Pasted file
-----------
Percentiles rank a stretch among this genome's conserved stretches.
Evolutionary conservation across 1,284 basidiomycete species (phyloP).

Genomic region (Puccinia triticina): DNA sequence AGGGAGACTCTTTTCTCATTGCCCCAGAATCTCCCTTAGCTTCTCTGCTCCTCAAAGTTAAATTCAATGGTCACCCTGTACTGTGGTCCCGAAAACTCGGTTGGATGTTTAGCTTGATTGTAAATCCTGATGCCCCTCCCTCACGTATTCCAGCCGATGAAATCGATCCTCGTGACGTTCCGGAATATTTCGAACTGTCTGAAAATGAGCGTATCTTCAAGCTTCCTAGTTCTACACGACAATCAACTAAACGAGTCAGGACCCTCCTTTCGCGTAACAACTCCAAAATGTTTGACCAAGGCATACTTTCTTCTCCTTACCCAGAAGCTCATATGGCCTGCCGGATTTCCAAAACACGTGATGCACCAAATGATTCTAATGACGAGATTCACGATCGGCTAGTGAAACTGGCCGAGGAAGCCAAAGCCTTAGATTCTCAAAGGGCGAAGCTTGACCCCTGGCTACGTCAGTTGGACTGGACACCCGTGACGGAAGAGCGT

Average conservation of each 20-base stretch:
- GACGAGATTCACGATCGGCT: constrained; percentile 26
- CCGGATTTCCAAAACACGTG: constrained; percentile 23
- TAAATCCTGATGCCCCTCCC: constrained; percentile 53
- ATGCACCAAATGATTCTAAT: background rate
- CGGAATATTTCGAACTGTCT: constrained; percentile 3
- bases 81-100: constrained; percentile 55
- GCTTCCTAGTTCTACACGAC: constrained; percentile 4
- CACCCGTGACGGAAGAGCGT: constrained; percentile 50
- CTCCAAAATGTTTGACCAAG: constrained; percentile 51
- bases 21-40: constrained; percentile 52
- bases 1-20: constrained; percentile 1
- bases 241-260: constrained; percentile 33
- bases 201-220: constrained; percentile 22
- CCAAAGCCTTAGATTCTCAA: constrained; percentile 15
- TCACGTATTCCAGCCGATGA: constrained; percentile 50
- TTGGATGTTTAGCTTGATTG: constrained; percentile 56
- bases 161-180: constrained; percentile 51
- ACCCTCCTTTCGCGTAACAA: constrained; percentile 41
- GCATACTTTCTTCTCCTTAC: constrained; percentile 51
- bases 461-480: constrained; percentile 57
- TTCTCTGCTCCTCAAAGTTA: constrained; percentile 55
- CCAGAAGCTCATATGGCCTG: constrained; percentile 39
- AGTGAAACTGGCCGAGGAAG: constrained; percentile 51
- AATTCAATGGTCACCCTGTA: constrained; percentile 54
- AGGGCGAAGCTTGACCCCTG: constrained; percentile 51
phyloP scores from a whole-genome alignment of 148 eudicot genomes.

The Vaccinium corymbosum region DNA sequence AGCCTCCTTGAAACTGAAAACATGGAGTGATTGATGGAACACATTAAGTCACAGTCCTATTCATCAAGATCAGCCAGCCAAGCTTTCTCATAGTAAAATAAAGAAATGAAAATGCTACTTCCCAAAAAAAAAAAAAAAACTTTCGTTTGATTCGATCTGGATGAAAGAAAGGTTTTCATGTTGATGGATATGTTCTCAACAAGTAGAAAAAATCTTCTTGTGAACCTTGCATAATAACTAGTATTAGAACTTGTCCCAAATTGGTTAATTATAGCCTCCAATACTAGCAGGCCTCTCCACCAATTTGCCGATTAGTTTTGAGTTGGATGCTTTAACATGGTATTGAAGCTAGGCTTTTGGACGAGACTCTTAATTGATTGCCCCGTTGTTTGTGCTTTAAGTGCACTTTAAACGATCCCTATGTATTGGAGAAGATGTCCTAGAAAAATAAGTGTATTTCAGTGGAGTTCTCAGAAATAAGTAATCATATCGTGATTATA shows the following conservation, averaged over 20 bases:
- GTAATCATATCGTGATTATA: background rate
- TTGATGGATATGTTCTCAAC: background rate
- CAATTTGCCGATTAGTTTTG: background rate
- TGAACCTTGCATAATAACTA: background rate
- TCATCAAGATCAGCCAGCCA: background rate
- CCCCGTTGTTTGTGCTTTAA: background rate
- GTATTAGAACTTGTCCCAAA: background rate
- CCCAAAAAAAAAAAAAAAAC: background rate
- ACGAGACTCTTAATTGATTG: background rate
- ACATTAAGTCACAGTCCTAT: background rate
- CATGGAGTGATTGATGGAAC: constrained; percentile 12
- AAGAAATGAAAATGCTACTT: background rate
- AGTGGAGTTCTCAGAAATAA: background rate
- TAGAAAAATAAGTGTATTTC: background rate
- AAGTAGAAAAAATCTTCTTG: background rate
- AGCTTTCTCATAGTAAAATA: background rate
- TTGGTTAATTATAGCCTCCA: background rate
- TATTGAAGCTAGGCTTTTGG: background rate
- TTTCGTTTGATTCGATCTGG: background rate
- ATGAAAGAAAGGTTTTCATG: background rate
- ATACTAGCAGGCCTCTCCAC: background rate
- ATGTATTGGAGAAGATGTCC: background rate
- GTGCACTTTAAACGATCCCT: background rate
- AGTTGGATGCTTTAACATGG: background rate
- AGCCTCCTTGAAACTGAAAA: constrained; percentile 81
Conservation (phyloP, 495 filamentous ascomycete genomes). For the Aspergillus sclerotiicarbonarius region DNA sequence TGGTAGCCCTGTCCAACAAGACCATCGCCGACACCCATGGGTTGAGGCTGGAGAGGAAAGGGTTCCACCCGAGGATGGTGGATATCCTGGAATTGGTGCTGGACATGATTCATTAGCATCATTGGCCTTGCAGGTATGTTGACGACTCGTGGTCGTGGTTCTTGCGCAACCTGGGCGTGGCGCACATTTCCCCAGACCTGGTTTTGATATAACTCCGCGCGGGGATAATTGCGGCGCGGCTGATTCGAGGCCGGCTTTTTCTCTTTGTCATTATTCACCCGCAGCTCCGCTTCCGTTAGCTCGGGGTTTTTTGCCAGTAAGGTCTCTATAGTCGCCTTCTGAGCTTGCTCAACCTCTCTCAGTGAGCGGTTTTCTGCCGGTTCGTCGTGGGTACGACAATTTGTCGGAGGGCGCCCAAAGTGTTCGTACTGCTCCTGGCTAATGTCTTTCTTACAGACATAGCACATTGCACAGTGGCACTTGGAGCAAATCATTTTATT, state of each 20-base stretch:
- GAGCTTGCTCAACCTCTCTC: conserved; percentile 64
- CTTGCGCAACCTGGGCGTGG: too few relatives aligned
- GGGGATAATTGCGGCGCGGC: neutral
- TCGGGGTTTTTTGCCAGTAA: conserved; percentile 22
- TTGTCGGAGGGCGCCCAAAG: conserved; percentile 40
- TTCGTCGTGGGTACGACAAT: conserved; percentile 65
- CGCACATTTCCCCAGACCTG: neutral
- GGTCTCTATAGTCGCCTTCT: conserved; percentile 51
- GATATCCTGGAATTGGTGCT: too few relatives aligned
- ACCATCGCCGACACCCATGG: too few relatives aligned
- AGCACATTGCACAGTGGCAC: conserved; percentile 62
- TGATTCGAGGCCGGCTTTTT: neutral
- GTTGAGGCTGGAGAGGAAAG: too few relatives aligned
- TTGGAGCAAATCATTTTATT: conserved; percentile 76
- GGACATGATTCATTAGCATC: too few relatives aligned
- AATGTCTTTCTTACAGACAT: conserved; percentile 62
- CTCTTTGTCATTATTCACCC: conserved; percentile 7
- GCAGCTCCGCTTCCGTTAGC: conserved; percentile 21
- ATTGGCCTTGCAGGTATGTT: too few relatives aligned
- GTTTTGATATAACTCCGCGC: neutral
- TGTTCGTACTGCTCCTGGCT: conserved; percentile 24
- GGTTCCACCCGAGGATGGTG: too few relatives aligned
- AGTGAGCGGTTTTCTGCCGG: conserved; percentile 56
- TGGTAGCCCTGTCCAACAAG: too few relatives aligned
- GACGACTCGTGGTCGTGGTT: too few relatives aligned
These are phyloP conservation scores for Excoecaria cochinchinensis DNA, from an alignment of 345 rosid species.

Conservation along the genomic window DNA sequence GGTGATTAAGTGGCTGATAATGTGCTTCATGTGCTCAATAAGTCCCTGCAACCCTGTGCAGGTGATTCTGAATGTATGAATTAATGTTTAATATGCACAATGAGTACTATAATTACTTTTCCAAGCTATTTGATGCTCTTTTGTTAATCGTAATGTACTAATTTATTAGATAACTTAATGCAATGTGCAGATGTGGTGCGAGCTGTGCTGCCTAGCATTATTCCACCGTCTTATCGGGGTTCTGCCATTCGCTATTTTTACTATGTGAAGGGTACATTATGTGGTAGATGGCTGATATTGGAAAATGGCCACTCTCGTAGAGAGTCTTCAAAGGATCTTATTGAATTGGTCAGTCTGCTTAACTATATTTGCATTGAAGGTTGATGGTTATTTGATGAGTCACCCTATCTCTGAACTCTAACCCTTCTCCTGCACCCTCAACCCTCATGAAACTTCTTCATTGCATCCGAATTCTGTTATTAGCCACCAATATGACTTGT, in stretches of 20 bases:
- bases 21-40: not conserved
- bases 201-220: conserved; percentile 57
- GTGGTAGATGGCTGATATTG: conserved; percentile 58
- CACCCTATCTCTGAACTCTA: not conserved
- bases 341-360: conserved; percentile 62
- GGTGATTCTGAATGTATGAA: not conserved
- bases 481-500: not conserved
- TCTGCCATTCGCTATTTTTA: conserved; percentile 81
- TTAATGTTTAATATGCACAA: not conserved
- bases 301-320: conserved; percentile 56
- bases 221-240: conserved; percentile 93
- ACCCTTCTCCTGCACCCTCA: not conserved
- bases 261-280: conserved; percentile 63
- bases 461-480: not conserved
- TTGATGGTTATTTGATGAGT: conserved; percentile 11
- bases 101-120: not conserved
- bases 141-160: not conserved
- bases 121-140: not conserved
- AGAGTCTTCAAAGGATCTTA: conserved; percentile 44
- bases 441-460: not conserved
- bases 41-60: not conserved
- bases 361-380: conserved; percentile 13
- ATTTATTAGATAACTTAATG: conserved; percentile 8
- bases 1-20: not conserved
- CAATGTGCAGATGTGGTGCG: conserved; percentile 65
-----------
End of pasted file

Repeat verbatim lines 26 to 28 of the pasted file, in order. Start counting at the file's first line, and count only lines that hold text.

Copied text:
- CCAGAAGCTCATATGGCCTG: constrained; percentile 39
- AGTGAAACTGGCCGAGGAAG: constrained; percentile 51
- AATTCAATGGTCACCCTGTA: constrained; percentile 54